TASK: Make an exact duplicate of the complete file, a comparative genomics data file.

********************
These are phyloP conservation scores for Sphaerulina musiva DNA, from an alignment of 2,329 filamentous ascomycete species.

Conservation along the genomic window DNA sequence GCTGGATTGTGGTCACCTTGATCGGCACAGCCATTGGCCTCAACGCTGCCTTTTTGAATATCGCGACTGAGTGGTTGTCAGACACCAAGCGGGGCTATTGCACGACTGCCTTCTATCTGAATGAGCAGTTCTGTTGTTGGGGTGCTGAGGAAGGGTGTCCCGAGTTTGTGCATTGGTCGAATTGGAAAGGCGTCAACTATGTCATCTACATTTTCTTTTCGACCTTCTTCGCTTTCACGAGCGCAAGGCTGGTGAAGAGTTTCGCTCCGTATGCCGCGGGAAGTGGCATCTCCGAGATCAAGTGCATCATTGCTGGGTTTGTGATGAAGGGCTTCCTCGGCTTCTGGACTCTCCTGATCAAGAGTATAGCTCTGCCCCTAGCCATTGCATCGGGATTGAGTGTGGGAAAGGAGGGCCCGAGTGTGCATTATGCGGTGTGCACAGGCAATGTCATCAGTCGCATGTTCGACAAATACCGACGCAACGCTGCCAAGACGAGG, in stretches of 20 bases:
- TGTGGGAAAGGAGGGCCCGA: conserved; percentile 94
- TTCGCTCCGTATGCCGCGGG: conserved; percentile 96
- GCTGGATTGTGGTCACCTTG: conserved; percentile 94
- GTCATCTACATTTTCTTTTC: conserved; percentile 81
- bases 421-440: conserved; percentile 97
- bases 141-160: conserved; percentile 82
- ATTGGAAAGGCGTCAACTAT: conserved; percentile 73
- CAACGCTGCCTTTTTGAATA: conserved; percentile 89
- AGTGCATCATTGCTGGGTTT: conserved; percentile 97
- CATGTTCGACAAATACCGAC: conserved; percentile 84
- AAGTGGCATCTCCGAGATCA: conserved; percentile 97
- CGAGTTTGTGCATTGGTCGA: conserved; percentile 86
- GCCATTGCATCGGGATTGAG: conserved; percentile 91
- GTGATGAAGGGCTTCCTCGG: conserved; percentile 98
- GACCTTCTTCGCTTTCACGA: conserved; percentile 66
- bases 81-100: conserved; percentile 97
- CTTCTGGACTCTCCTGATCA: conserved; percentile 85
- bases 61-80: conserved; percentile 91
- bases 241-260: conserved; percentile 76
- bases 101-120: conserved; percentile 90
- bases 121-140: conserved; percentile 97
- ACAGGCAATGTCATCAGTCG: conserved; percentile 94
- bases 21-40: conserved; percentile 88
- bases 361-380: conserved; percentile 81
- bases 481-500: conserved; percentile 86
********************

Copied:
These are phyloP conservation scores for Sphaerulina musiva DNA, from an alignment of 2,329 filamentous ascomycete species.

Conservation along the genomic window DNA sequence GCTGGATTGTGGTCACCTTGATCGGCACAGCCATTGGCCTCAACGCTGCCTTTTTGAATATCGCGACTGAGTGGTTGTCAGACACCAAGCGGGGCTATTGCACGACTGCCTTCTATCTGAATGAGCAGTTCTGTTGTTGGGGTGCTGAGGAAGGGTGTCCCGAGTTTGTGCATTGGTCGAATTGGAAAGGCGTCAACTATGTCATCTACATTTTCTTTTCGACCTTCTTCGCTTTCACGAGCGCAAGGCTGGTGAAGAGTTTCGCTCCGTATGCCGCGGGAAGTGGCATCTCCGAGATCAAGTGCATCATTGCTGGGTTTGTGATGAAGGGCTTCCTCGGCTTCTGGACTCTCCTGATCAAGAGTATAGCTCTGCCCCTAGCCATTGCATCGGGATTGAGTGTGGGAAAGGAGGGCCCGAGTGTGCATTATGCGGTGTGCACAGGCAATGTCATCAGTCGCATGTTCGACAAATACCGACGCAACGCTGCCAAGACGAGG, in stretches of 20 bases:
- TGTGGGAAAGGAGGGCCCGA: conserved; percentile 94
- TTCGCTCCGTATGCCGCGGG: conserved; percentile 96
- GCTGGATTGTGGTCACCTTG: conserved; percentile 94
- GTCATCTACATTTTCTTTTC: conserved; percentile 81
- bases 421-440: conserved; percentile 97
- bases 141-160: conserved; percentile 82
- ATTGGAAAGGCGTCAACTAT: conserved; percentile 73
- CAACGCTGCCTTTTTGAATA: conserved; percentile 89
- AGTGCATCATTGCTGGGTTT: conserved; percentile 97
- CATGTTCGACAAATACCGAC: conserved; percentile 84
- AAGTGGCATCTCCGAGATCA: conserved; percentile 97
- CGAGTTTGTGCATTGGTCGA: conserved; percentile 86
- GCCATTGCATCGGGATTGAG: conserved; percentile 91
- GTGATGAAGGGCTTCCTCGG: conserved; percentile 98
- GACCTTCTTCGCTTTCACGA: conserved; percentile 66
- bases 81-100: conserved; percentile 97
- CTTCTGGACTCTCCTGATCA: conserved; percentile 85
- bases 61-80: conserved; percentile 91
- bases 241-260: conserved; percentile 76
- bases 101-120: conserved; percentile 90
- bases 121-140: conserved; percentile 97
- ACAGGCAATGTCATCAGTCG: conserved; percentile 94
- bases 21-40: conserved; percentile 88
- bases 361-380: conserved; percentile 81
- bases 481-500: conserved; percentile 86